Tsunami Cowboys was longlisted for the 2019 ScreenCraft Cinematic Book Award. The Trail Back Out was honored as 2021 IAN Book of the Year Award Short Story Collection Finalist for the Independent Author Network, and American Book Fest 2020 Best Book Award Finalist: Fiction Anthologies. The title story The Trail Back Out was longlisted for the 2021 ScreenCraft Cinematic Short Story Award. Broken In: A Novel in Stories was a semifinalist for the international 2020 Hawk Mountain Short Story Collection Award from Hidden River Arts, and named a Finalist for Greece’s international 2021 Eyelands Book of the Year Award (Short Stories).

Click here for my author page to learn more about me and purchase my books.

Today’s Birthday: Baron Georges-Eugène Haussmann

Baron Haussmann was born on  March 27, 1809 in Paris, France. Napoleon III selected him to build new parks, boulevards and buildings for the city.  Haussmann was forced out for extravagance (!), but his planning created the City of Lights we all love. In his honor I am reprinting the post I wrote after we visited Xi’an, China. – Jadi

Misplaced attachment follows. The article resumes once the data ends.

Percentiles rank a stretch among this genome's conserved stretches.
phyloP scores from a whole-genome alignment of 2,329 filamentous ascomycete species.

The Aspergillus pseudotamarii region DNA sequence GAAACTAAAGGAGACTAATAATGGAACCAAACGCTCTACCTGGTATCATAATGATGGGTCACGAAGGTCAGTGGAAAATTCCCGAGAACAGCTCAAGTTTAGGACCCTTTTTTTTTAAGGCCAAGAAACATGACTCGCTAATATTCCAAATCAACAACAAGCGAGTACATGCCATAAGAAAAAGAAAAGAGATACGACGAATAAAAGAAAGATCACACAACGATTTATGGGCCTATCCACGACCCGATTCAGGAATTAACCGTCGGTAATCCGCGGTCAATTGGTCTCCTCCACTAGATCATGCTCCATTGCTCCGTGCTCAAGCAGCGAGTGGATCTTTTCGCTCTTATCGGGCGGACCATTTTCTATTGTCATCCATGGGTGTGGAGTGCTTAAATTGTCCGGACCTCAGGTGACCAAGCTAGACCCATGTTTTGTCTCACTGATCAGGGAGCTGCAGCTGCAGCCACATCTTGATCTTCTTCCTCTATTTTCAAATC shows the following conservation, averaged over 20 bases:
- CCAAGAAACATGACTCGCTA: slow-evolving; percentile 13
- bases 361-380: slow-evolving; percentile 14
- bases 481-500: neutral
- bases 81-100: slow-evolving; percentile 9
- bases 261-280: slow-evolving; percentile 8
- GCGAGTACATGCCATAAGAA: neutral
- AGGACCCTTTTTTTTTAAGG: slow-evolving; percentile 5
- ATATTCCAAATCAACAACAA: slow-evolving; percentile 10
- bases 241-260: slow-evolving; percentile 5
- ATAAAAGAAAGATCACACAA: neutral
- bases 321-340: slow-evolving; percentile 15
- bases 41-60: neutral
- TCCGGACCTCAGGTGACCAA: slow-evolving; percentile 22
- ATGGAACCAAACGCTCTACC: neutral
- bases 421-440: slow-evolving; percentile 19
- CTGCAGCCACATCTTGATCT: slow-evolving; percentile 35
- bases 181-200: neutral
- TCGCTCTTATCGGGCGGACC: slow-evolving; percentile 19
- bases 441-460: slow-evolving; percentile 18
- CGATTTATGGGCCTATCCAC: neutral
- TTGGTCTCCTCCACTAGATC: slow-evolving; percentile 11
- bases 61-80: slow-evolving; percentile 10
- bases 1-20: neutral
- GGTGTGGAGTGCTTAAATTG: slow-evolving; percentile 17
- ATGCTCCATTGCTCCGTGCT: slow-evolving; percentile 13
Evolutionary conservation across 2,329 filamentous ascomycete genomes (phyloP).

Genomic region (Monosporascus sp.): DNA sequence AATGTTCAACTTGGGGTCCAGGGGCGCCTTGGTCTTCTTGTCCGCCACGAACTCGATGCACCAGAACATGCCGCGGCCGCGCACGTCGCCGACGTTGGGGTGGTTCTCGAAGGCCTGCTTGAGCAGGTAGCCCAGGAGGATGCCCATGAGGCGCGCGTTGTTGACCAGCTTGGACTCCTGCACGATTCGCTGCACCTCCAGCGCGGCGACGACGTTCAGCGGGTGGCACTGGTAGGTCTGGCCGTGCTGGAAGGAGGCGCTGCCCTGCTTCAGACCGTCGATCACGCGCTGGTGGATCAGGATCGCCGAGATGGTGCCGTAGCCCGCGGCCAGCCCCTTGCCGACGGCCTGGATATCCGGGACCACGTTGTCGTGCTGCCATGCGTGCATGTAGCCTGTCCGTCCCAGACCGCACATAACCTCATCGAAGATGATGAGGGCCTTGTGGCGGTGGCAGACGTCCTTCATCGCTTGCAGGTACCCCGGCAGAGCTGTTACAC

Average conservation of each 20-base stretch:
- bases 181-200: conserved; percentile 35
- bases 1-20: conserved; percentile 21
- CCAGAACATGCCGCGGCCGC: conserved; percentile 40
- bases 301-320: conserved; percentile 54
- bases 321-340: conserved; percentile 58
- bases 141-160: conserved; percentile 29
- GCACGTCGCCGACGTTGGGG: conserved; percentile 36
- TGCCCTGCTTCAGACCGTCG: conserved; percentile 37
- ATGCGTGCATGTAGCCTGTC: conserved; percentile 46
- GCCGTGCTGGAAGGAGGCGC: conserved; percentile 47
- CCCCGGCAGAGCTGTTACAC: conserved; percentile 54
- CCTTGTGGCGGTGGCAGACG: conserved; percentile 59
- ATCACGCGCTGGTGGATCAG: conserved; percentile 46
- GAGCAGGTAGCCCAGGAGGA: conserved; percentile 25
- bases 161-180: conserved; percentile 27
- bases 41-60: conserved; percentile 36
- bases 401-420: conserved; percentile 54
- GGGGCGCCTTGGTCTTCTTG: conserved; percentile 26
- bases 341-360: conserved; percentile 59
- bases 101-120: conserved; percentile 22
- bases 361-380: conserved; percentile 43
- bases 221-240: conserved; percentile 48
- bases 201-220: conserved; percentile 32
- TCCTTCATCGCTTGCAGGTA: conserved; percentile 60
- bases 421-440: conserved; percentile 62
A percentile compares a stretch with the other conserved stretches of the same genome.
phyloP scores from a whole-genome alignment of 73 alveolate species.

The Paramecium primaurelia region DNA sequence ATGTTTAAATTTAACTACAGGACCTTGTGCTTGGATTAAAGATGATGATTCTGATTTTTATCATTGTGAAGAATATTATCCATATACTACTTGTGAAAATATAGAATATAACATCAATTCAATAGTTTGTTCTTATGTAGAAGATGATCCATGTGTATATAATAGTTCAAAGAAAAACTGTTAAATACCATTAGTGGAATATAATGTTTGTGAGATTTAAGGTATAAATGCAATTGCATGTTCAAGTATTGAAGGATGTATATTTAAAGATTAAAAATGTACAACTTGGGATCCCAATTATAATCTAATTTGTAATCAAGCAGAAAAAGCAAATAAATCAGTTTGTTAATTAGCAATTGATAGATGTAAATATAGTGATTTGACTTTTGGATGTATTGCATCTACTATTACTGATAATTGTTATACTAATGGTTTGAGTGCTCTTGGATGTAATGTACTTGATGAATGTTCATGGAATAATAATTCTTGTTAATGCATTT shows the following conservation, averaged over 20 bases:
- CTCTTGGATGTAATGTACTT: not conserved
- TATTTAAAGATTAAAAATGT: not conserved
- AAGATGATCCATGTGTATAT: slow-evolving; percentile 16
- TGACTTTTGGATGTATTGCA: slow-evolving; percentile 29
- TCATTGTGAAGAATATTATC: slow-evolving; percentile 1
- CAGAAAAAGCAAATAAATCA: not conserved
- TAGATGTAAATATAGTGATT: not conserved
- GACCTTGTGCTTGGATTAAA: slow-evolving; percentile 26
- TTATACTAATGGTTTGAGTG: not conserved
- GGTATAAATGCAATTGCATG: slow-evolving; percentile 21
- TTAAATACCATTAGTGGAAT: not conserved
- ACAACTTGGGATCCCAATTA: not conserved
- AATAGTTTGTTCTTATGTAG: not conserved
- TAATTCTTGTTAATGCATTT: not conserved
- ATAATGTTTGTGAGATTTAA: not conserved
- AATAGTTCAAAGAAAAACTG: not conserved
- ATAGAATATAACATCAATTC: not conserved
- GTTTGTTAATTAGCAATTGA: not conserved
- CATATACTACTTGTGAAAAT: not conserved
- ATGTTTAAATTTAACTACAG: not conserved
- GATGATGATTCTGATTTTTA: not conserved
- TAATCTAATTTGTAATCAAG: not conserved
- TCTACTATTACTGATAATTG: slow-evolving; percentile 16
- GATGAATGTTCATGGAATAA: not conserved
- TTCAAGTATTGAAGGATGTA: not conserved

This is a real road in Xi’an

This week’s post is about one of the more remarkable roads I’ve ever strolled. The street is in Xi’an, home of one of the world’s best preserved, still-intact, walled cities. We’re big fans of places listed on the UNESCO World Heritage Site, and Xi’an is on Chinese and international lists as a cultural treasure.

This however is not a city street. This ‘boulevard’ is actually on top of Xi’an’s city walls
From atop the wall with a bird’s eye view

It’s an old capital city located at the end of the Silk Road. The rampart walls were built in the 14th century by Emperor Zhu Yuanzhang as part of his military defenses and enclose 8.7 square miles, or roughly 14 square kilometers. [1]

The walls were made first with tamped earth and ‘with the base layer including also lime and glutinous rice extract’. [2] A century later they were reinforced with blue bricks. The original walls used to include a moat and drawbridges. These walls are so thick that in WWII, Xi’an’s residents built a thousand bunkers inside the base to protect them from the bombs of Japanese air raids!